Yesterday, the IZOD IndyCar series drivers spread out across the US to promote the Indianapolis 500 in various key markets. Lucky for me, Takuma Sato was in Houston promoting the 500 as well as the Grand Prix of Houston that will be October 4-6 at Reliant Park. Takuma drives for AJ Foyt Racing which is located just outside of Houston, so the GPoH will be the team’s hometown race.
The media and fan event took place at Reliant Park in front of Reliant Arena…the site of the start/finish line of the race. Strangely enough, the old start/finish line from the Champ Car days and faded “Champ Car” paint are clearly visible on the concrete. In the distance, the concrete barriers that will make up the walls of the track line the perimeter of the parking lot. Some barriers still had the names of former Champ Car drivers that participated in the final event in 2007 like Neel Jani, Alex Figge, and Ryan Dalziel.
MSR Houston, the road and karting tracks located south of Houston near Angleton, had setup a karting track and had karts on hand. Fans were able to race, and local media, including yours truly, were pitted against Takuma in one final kart race. Who won?
I did of course! I almost lapped everyone in 5 laps. Ok, so it wasn’t necessarily a fair fight. Takuma started in the back. I started up front. But hey, I have the bragging rights, right?
It was a great event, and I also had the chance to chat with Takuma for a few minutes. Here’s the interview:
RB: So, after last year, what’s your strategy going into the 500? Is it still “attack”?
TS: Yes, of course, any circumstance…if there’s any chance you should challenge it. Having had the experience last year, I know what you need to get to the last lap and the environment to get the team leading the race. This has been much more…comfortable…day by day in practice. Obviously, we were a little bit disappointed in the qualifying speed, but the race is a completely different scenario. There’s nothing to worry about.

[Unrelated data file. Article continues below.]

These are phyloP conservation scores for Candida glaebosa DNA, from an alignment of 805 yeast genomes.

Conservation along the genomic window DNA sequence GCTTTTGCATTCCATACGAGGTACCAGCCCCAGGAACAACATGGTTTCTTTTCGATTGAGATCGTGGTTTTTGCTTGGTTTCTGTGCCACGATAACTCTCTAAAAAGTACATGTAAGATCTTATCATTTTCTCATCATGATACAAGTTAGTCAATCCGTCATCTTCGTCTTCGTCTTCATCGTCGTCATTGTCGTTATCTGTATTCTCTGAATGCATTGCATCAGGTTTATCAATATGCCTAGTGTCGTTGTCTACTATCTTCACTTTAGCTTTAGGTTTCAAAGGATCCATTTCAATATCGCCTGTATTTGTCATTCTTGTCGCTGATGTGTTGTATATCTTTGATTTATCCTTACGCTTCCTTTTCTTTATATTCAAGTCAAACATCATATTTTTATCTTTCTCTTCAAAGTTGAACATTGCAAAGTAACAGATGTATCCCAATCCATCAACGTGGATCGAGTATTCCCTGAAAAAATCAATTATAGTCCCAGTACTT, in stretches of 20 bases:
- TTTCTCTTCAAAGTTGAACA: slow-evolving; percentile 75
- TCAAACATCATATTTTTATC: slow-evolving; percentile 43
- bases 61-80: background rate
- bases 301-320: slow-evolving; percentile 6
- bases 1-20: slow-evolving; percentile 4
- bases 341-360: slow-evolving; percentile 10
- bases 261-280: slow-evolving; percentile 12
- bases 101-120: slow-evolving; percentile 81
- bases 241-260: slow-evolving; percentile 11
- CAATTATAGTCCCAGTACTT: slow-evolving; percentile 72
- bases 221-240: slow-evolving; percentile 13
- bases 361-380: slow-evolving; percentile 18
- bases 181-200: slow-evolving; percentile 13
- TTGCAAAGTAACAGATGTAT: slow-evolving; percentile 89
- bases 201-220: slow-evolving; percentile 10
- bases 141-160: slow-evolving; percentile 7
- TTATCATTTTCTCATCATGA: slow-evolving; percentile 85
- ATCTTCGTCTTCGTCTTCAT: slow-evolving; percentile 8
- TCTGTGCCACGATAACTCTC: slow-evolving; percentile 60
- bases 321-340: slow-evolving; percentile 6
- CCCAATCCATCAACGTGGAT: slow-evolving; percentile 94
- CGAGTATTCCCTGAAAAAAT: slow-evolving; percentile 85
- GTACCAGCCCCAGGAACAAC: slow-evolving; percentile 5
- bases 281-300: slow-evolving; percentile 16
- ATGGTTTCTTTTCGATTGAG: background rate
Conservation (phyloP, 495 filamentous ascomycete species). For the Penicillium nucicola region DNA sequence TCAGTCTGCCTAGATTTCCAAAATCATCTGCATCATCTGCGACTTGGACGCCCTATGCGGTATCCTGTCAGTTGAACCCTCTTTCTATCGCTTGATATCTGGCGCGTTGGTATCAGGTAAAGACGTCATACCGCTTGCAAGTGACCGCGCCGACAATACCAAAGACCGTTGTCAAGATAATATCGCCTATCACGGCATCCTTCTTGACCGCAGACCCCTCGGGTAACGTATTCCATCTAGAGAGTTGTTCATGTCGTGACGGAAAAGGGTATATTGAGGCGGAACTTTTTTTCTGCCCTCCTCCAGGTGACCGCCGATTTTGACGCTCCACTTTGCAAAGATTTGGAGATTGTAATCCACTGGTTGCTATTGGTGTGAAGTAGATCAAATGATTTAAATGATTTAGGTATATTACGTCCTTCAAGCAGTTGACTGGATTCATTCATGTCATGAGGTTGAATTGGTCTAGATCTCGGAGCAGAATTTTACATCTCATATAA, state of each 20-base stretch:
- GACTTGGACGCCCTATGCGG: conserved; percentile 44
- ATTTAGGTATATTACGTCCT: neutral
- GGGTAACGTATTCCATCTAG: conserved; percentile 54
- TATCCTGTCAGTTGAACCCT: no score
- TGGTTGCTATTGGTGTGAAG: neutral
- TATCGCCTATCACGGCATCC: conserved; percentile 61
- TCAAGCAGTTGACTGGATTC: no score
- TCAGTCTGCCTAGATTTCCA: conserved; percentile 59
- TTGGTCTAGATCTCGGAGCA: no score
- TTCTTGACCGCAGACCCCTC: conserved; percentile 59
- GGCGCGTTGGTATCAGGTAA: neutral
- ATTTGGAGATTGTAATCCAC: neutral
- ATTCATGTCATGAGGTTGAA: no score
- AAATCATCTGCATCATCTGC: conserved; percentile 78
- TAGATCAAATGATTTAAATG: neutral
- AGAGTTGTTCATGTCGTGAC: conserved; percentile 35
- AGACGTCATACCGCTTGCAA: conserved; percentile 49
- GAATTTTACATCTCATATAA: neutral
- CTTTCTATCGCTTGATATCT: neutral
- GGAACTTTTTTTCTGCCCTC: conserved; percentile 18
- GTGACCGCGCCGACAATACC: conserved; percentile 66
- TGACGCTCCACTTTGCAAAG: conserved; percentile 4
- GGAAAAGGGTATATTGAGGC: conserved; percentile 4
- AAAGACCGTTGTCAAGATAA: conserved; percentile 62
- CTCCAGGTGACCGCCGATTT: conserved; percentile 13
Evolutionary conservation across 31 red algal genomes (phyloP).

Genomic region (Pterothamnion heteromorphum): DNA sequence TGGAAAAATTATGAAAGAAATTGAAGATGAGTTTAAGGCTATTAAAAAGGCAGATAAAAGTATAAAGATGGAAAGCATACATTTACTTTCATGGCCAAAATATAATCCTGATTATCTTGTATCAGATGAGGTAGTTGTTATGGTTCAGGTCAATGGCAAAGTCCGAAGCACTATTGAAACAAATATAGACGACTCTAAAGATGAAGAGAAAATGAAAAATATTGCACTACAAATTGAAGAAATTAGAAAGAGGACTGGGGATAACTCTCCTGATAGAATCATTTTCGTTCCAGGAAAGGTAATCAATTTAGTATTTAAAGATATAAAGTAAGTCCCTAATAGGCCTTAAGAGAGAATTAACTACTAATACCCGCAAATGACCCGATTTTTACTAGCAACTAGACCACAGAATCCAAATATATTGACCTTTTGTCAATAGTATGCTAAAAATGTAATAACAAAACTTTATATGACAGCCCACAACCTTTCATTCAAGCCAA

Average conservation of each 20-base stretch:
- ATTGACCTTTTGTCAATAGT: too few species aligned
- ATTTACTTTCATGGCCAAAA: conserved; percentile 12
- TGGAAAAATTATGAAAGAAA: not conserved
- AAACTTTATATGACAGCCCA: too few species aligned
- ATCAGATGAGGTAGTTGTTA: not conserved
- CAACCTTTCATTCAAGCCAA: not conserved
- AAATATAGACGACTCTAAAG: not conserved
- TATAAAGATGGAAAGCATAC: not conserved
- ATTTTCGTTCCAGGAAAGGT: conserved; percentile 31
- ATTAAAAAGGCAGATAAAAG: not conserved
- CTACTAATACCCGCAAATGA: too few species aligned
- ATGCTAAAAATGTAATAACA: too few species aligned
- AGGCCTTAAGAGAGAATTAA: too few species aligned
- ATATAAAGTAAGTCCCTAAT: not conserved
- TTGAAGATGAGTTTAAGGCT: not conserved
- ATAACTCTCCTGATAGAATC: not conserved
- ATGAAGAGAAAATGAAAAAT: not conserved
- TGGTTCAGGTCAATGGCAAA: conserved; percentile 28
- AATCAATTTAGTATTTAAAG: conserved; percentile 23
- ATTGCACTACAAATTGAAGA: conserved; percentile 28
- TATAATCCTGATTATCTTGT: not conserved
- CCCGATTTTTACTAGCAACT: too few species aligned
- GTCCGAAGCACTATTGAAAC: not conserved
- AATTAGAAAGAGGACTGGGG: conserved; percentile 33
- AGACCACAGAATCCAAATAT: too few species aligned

RB: How has it been having Conor Daly as a teammate? Have you worked together or have you spent more time helping him?
TS: Either way really…we had to help him up after the spin and get him quality data. Having a teammate is very helpful. You don’t have to go through all the test program…we can split the program. He is coming up to speed very quickly and I can trust his data. It’s been nice to work with him.
RB: How important is the momentum that you have heading into Indy?
TS: It helps. It is important to help the team’s motivation and keep it high. But, everything has to be reset…it’s a clean sheet of paper. Obviously the Indy 500 is a very different situation from the last 4 events. So, the team is working together…it’s a very tight group…it’s based on trust and ability…there’s no reason to believe we can’t do the same on the ovals too. To me, it is very important to carry the excitement and momentum into the 500.
RB: When the boost was upped for qualifying, the Chevy’s had an advantage. Do you believe when the boost is lowered it will be evened out? It’s been difficult to discern from practice times up to this point.
TS: We will see. It seems like the trend is similar to last year. With the higher boost, it seems they (Chevy) had little tip on that. This year the increase in speed from both manufactures has been huge. We both really developed and are competing at the highest level. As you said, Chevy was strong during qualifying but in the race hopefully we are strong.
RB: After the Brazil incident, do you feel like, in the 500, the series may be keeping a closer eye on you?
TS: [Laughs] Why would they?
RB: You never know…there were a lot of people that were very vocal about the situation…
TS: It was only really a couple of drivers…did you see the race?
RB: Yes…great race…
TS: That’s it. That’s the racing for me. Ok, you shouldn’t block, but you should be able to defend. What’s difficult to see is the Brazil backstraight is meandering…it’s difficult to see. It was hard…obviously everyone was trying to win the race…it was hard racing. I gave room for the braking. I had no contact during the course of the race. I don’t think I did anything wrong. A couple of years ago, in IndyCar you weren’t really allowed to do any defending either so to that point…it looked extreme. But, to me this is proper racing. Everybody really enjoyed it. I know there were a couple of drivers that weren’t happy about it, but that’s just racing. Having said that, ovals are a lot different and it’s about respect. You don’t want to have too close racing because there are some risky parts. We drive ovals in a different style. For sure, as you saw last year, it’s going to be very exciting for the 500.